Giant gold nugget found in Scottish river

Image source, Paul Jacobs
Image caption,
The discovery was made two years ago but has only now been revealed

A gold nugget - claimed to be one of the biggest ever found in Britain - is reported to have been discovered in a Scottish river.

The gold, dubbed the Douglas Nugget, weighs 85.7g, and has been estimated to be worth more than £50,000.

It was discovered two years ago but has remained secret until now.

The man who found it wishes to remain anonymous and the exact location of the river where the nugget was situated is also being kept under wraps.

Gold expert Leon Kirk, from Gold Panning Supplies UK, said: "This is a very exciting and unprecedented find.

"But the nugget's rarity means it is very hard to put a price on it.

"I would say it is worth at least £50,000 but, as it's rarer than an Aston Martin or a Faberge egg, a billionaire could easily come along and pay a lot more for it.

"Historically, it is off the Richter scale."

Image source, Paul Jacobs
Image caption,
Gold expert Leon Kirk said the nugget could be worth more than £50,000

The man who found it, who is in his 40s, said he came across it by "sniping" - which sees gold hunters don a dry suit and snorkel before lying face down in a river.

He said he had discovered it while out searching with a friend and had not initially realised how big it was but when they did it provoked a reaction of delight.

"I took off my glove and picked it up, jumped out of the water and screamed 'bingo!' to my friend," he said.

"We were both stunned and couldn't believe it. I've never seen anything like it in my lifetime."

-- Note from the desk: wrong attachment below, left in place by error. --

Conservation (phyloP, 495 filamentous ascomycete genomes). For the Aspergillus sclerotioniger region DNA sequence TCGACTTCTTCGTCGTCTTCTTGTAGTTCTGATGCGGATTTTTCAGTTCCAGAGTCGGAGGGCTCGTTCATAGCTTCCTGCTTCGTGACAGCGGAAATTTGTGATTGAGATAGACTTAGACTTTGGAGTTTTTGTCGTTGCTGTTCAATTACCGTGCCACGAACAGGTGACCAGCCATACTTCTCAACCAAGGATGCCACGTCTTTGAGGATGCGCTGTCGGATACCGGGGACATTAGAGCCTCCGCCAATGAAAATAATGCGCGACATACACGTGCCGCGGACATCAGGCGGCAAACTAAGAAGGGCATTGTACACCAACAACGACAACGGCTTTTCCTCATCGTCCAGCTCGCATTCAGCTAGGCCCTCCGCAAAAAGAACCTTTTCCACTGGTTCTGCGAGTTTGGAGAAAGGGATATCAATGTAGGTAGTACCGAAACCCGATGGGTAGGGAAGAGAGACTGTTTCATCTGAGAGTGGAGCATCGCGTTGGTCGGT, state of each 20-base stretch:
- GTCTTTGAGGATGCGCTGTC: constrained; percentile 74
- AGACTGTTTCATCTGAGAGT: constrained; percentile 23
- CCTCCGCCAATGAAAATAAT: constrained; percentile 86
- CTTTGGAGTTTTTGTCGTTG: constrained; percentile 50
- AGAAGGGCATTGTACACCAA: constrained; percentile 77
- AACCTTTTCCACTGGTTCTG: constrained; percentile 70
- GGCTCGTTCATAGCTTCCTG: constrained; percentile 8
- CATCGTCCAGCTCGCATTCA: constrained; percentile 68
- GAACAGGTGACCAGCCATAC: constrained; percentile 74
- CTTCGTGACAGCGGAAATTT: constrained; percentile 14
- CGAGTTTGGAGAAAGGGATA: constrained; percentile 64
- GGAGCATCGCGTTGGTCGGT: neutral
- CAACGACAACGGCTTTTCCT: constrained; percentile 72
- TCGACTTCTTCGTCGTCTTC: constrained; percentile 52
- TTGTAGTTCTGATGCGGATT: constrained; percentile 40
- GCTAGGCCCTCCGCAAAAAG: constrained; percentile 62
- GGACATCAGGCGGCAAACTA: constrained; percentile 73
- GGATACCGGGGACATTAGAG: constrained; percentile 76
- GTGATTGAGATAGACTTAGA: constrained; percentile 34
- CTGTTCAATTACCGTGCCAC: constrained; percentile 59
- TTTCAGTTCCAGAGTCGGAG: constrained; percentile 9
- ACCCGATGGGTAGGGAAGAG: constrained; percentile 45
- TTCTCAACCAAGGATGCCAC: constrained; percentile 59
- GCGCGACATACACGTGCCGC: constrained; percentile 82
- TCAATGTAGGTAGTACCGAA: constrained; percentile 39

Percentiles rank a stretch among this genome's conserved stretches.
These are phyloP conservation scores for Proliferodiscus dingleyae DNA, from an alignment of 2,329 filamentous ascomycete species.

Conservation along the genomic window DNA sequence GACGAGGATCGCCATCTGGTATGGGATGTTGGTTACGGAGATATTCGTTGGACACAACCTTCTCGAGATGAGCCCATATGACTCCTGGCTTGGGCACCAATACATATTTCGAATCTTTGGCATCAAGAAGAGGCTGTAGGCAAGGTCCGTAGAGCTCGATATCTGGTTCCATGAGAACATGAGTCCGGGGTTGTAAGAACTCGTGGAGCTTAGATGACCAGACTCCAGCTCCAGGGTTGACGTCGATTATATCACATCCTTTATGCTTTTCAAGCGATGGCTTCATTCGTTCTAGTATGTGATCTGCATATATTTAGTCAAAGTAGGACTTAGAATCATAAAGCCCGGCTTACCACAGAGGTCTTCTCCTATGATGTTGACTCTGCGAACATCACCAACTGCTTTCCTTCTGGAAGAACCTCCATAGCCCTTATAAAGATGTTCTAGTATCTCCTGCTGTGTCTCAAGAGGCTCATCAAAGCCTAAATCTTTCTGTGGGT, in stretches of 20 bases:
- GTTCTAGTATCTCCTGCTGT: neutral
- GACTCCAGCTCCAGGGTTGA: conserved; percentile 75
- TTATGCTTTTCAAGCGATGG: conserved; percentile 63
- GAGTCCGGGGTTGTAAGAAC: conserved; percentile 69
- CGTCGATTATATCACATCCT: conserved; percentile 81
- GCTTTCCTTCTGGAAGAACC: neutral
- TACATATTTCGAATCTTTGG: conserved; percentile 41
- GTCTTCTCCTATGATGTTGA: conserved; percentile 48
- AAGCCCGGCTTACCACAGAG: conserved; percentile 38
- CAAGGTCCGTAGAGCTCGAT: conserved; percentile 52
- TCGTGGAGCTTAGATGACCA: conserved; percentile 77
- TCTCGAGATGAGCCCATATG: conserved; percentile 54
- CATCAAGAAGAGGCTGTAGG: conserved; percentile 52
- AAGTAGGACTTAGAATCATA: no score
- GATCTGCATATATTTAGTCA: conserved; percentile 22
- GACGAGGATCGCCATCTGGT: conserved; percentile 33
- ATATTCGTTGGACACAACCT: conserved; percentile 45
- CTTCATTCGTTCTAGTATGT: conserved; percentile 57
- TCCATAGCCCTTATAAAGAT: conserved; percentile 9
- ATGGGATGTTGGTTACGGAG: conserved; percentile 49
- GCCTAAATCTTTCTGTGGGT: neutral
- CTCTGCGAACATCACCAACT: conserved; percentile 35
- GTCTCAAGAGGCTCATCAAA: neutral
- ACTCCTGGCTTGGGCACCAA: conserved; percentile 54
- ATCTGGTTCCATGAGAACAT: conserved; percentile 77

The owner is currently unsure what to do with his nugget, but is keeping it in a safety deposit box in the meantime.

Mr Kirk said he hoped it would end up being purchased by a British museum, although legally it could have to be handed over to The Crown Estate.

He suggested anyone else interested in learning how to look for gold should head to the "Mecca of gold-panning" at Wanlockhead in Dumfries and Galloway.

Dr Neil Clark, author of Scottish Gold: Fruit Of The Nation and curator at The Hunterian, University of Glasgow, said it was difficult to say if the nugget could have broken off from a larger chunk.

Image source, Paul Jacobs
Image caption,
The find was made using a process known as "sniping"

"The rounded edges of the piece indicate that it has certainly been in the watercourse for a while," he said.

"The size of the nugget suggests that it probably did not travel far, though."

A number of other large nuggets have been found in British waters with a 59g lump discovered in Cornwall in 1808.

In 2016, it emerged a 97g nugget had been found off the coast of Anglesey which was thought to have come from a ship which sank nearby.

A year earlier a nugget reckoned to be worth about £10,000 was found in the south of Scotland.

Analysis: Dr Neil Clark, author Scottish Gold: Fruit of the Nation

Image source, Paul Jacobs

It is not just unusual, it is the largest nugget, by far, to have been found in Britain for more than 500 years, so it is also a very exciting find in a historical sense.

Gold is not easy to find in Scotland.

There are a number of places where licences can be readily obtained and you can prospect for small flakes of gold.

If you find more than half a gram of gold after a day's work, you are doing well.

Gold in Scotland can be formed by a multitude of processes.

As the large nugget encapsulates pieces of milky quartz, it is likely that the gold accumulated in a quartz vein, possibly by deep hydrothermal activity related to mountain building over 350 million years ago.

The source of the gold is from hot acid waters dissolving minerals accumulated in sediments and other rocks as they are put under pressure during mountain building, sometimes related to the emplacement of large bodies of molten rock (for example, granite magma).